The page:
TALLINN - Estonian lawmakers passed the 2011 central government budget, keeping the planned deficit below the European Union’s 3 percent ceiling in the year the Baltic nation adopts the euro, reports Bloomberg. The 101-member parliament, or Riigikogu, voted 55-32 on Dec. 8 in favor of the plan, which increases spending by 5 percent, to 6 billion euros, or 1.6 percent of gross domestic product, up from 1.4 percent this year, according to the Tallinn-based parliament’s Web site.
The overall fiscal deficit, including local governments and social security funds, is also planned at 1.6 percent of GDP, the Finance Ministry said in a separate statement.
Estonia is due to join the euro area in January after slashing the fiscal deficit to 1.7 percent of GDP last year and to an expected 1.3 percent this year, lower than any other eurozone member, according to European Commission forecasts. Its public debt-to-GDP ratio is due to decline to 7.1 percent this year from 7.2 percent last year, the lowest in the 27-member EU, Finance Minister Jurgen Ligi said on Oct. 28.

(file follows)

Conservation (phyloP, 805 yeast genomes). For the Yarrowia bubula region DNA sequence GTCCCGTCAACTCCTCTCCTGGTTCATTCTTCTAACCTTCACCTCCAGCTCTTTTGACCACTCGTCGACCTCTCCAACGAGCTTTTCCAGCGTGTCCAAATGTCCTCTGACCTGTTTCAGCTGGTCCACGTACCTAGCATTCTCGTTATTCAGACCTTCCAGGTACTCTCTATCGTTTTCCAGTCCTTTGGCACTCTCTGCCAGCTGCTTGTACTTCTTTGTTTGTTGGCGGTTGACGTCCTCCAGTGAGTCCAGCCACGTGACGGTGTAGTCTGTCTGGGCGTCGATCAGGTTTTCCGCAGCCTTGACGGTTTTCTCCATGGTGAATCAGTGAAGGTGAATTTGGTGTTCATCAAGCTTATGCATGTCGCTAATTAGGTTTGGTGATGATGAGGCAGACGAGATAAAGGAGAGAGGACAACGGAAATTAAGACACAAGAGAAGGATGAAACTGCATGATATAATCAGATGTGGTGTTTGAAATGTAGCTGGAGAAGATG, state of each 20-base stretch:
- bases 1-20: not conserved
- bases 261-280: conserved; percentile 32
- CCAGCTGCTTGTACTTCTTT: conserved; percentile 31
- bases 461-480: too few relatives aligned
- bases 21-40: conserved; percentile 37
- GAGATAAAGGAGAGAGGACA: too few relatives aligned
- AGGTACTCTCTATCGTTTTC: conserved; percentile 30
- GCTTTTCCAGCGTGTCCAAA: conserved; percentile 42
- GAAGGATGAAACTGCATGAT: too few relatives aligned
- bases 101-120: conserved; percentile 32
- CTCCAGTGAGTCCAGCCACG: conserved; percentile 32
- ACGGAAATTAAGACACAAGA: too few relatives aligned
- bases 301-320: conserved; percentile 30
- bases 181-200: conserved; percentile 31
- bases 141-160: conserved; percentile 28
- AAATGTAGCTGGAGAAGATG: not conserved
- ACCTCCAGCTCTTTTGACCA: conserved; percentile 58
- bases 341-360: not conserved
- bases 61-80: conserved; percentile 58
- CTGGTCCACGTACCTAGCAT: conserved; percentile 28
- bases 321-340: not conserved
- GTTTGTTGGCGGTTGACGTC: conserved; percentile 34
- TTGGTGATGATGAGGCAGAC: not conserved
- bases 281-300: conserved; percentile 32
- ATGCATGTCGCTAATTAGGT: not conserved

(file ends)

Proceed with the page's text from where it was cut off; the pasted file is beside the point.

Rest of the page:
“Plenty of colleagues asked why the deficit should be 1.6 percent of GDP, and not 2.6 percent, for example,” Taavi Roivas, the head of parliament’s Finance Committee, said. “Everyone who takes even a peek at the international media or at what is happening in a lot of EU countries where the economic crisis has been replaced by a very serious public debt crisis understands that the deficit should be kept as small as possible and, at the same time, as big as needed to move toward a balanced budget,” he added. The ruling Reform Party of Prime Minister Andrus Ansip and the junior coalition party Isamaa ja Res Publica Liit of former Premier Mart Laar aim for a budget surplus in 2013. The country had a budget deficit exceeding 3 percent of GDP in 1999, when it wasn’t part of the EU.